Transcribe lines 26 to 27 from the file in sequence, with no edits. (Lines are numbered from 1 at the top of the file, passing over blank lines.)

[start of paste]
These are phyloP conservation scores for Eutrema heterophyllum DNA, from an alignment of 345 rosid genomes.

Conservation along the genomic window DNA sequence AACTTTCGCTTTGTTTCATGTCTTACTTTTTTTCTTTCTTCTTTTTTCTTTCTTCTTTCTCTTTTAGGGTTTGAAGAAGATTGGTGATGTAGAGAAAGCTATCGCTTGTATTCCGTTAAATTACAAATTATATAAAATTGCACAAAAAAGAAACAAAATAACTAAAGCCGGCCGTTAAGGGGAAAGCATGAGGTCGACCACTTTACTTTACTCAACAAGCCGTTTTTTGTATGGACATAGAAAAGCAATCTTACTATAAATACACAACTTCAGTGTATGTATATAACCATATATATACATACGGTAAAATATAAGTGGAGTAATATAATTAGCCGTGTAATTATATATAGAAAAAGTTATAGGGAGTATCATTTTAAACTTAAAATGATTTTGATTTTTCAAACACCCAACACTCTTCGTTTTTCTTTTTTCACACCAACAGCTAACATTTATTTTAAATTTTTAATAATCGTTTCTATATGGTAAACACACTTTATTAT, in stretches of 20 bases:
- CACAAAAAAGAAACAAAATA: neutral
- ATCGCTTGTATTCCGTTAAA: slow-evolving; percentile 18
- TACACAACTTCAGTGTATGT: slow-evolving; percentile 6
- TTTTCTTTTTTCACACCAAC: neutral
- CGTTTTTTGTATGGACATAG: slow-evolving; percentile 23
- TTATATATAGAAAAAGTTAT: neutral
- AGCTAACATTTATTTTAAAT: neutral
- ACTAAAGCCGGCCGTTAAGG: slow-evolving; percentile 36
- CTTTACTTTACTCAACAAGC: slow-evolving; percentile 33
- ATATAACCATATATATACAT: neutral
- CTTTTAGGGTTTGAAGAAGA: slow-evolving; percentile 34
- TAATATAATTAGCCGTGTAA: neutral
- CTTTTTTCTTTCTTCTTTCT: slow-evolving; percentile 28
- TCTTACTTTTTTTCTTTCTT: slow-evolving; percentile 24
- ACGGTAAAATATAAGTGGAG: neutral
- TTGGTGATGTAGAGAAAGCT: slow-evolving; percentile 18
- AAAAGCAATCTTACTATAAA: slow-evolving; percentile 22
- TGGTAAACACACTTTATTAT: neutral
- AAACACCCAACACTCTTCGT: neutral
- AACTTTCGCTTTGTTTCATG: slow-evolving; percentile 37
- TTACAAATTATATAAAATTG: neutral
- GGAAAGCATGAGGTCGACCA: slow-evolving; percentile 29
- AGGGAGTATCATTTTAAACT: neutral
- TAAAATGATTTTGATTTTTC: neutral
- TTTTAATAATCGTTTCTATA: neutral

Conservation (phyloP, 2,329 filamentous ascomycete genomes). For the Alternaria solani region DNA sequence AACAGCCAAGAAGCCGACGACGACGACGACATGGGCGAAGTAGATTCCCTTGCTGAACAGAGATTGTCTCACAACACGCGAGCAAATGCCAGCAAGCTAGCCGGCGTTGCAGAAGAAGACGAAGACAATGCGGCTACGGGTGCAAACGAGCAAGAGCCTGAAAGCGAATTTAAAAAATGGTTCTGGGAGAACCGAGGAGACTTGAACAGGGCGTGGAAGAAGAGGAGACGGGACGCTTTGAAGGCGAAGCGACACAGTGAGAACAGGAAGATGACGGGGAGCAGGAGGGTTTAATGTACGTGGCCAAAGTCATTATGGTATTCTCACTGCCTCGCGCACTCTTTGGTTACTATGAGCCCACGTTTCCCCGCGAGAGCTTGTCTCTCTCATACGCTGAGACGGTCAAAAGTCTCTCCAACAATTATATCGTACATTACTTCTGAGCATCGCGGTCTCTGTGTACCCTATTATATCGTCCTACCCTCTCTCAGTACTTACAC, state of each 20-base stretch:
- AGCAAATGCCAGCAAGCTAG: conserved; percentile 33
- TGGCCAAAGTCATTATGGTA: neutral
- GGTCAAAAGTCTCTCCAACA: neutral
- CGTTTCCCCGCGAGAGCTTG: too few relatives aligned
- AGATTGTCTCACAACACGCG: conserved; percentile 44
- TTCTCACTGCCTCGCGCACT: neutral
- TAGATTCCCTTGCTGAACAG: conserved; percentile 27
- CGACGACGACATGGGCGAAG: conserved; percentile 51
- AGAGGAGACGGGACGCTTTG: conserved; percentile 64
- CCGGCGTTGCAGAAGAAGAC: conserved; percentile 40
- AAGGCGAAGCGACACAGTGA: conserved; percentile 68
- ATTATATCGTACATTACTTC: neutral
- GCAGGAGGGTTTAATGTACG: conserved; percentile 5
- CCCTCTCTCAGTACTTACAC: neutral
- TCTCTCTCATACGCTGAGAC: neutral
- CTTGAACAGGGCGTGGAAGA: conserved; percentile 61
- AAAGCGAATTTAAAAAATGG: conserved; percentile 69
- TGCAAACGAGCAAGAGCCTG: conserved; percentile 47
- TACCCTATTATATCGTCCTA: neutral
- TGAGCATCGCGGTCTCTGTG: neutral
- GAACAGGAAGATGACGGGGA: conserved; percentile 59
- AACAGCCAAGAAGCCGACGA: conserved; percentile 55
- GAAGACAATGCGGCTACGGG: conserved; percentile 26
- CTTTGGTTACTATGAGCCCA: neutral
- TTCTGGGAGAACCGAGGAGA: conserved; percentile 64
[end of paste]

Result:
- TAAAATGATTTTGATTTTTC: neutral
- TTTTAATAATCGTTTCTATA: neutral